One of the top research universities in the world (ranked 72nd globally by the QS World University Rankings 2020), Georgia Tech lent big names like Dr. Pascal Van Hentenryck and Dr. Soumen Ghosh to the event, while MIT political science professor, Dr. Kenneth Oye, proved an engaged, and engaging speaker and participant, keen to take away as much from this unique gathering as possible. For the record, MIT is ranked (for the eighth year in a row) as the world’s best university according to the QS rankings 2020.
The nugget which gave birth to this conference was born out of a discussion three years ago between GIBS Dean Professor Nicola Kleyn and a colleague at IMD business school in Lausanne, Switzerland, around the types of partnerships business schools would have to enter into in the future. At the time, Kleyn was struck by her colleague’s comment that the key would be collaboration between business schools and institutes of technology.
“If we look at the advancements in tech, and the amount of sense-making we, as business, have to do to try to incorporate this and adapt our business models, it requires phenomenal shifts,” Kleyn said, as she opened the conference. “This is not always easy because there is geographic distance for us, in the continent, from the hubs where these technologies are emanating. And we have a local context. So we cannot take plug-and-play models that worked in other countries and assume they are going to work here.”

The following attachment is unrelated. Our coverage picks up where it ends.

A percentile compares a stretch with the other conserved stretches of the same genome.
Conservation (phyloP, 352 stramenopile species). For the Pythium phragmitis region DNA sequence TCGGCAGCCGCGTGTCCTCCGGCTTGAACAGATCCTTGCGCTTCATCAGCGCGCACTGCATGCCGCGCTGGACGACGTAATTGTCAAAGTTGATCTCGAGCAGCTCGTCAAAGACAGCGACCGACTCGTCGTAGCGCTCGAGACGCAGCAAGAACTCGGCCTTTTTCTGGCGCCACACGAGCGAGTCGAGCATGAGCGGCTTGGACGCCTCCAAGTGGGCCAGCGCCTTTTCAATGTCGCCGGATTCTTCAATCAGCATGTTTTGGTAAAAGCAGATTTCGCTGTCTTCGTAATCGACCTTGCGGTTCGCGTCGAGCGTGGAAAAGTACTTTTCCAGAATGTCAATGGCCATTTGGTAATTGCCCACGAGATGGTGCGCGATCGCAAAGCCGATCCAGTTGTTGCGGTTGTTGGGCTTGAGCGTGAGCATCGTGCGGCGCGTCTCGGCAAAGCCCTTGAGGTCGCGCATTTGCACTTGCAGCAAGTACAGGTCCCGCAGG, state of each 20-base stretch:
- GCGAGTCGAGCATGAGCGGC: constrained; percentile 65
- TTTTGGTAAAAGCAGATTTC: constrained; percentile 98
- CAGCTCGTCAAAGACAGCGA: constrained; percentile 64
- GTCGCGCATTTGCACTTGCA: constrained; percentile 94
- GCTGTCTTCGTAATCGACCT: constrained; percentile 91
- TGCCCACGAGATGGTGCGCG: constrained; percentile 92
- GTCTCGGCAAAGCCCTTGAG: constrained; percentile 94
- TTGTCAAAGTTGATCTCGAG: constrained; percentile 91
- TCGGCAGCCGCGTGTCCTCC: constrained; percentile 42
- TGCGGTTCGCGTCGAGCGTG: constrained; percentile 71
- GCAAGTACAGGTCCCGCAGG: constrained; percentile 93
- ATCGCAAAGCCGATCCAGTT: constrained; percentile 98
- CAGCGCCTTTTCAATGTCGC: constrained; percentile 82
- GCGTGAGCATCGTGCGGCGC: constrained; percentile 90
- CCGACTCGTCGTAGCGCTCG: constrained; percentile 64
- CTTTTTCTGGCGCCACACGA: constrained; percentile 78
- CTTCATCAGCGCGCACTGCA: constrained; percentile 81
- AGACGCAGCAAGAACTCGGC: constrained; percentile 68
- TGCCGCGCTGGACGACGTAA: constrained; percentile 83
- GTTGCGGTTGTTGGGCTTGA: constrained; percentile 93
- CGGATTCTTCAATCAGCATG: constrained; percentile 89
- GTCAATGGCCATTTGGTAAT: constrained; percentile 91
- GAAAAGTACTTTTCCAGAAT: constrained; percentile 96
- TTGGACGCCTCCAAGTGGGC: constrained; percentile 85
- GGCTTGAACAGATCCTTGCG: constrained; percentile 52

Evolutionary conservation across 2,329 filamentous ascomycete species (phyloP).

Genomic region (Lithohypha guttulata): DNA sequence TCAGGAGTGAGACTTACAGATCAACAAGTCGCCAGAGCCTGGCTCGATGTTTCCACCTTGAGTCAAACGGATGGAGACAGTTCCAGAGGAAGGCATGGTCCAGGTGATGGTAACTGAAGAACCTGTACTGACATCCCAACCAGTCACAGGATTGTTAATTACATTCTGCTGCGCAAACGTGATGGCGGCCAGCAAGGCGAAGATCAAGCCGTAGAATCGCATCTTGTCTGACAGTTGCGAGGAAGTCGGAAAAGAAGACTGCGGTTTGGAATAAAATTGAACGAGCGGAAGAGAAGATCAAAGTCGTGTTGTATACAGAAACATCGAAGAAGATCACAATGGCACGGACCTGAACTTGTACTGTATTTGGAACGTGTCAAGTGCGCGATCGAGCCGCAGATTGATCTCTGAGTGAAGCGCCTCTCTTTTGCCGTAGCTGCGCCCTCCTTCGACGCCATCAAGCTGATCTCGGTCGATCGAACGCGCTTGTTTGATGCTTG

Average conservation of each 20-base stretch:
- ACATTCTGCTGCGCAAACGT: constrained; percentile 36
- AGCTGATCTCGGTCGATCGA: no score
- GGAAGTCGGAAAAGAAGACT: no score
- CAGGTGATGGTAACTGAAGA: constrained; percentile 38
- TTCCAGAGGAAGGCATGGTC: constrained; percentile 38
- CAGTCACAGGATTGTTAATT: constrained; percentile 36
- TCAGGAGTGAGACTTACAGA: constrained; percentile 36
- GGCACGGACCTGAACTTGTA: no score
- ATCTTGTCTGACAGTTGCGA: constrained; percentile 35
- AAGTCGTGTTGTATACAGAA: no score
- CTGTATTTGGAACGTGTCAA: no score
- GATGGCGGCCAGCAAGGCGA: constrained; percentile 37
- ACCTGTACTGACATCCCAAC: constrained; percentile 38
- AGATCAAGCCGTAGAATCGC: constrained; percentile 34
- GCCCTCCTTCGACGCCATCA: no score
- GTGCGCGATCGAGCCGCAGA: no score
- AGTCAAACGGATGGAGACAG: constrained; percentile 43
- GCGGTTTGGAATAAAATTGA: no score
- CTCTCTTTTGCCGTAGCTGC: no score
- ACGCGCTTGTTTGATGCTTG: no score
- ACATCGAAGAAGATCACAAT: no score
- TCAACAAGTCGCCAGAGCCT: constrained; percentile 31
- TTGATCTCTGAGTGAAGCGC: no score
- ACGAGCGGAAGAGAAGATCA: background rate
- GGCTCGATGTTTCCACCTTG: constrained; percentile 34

"We need to be talking about the learnings and the implications of the Second and Third Industrial Revolutions, let alone the Fourth Industrial Revolution, and specific implications for sectors in Africa,” she said. “We have silos and pockets where we are having conversations about tech, often accompanied by pictures of robots and amazing things we all gasp at, but I am not sure we have really provided the space that gives permission to be somewhat naïve, and permission to not know everything.”
Conference host, GIBS international faculty and Georgia Tech lecturer, Lew Roberts, ultimately stepped in to join the dots and bring Atlanta and ‘The Big Bang Theory world’ of MIT to Johannesburg. “My intention for all of us,” observed Kleyn, “is to free ourselves up from our industries, to ask questions and share. Let’s see this as an opportunity to bridge the significant divide that exists not only in this country, but this continent.”
With conversations around a future tech-enabled world, the implications of robotics, thinking machines and synthetic neurobiology, big data, the Internet of things, machine learning, artificial intelligence, blockchain, energy solutions in Africa and the potential to revolutionise healthcare in Africa, the future world touched down at GIBS and left an indelible mark.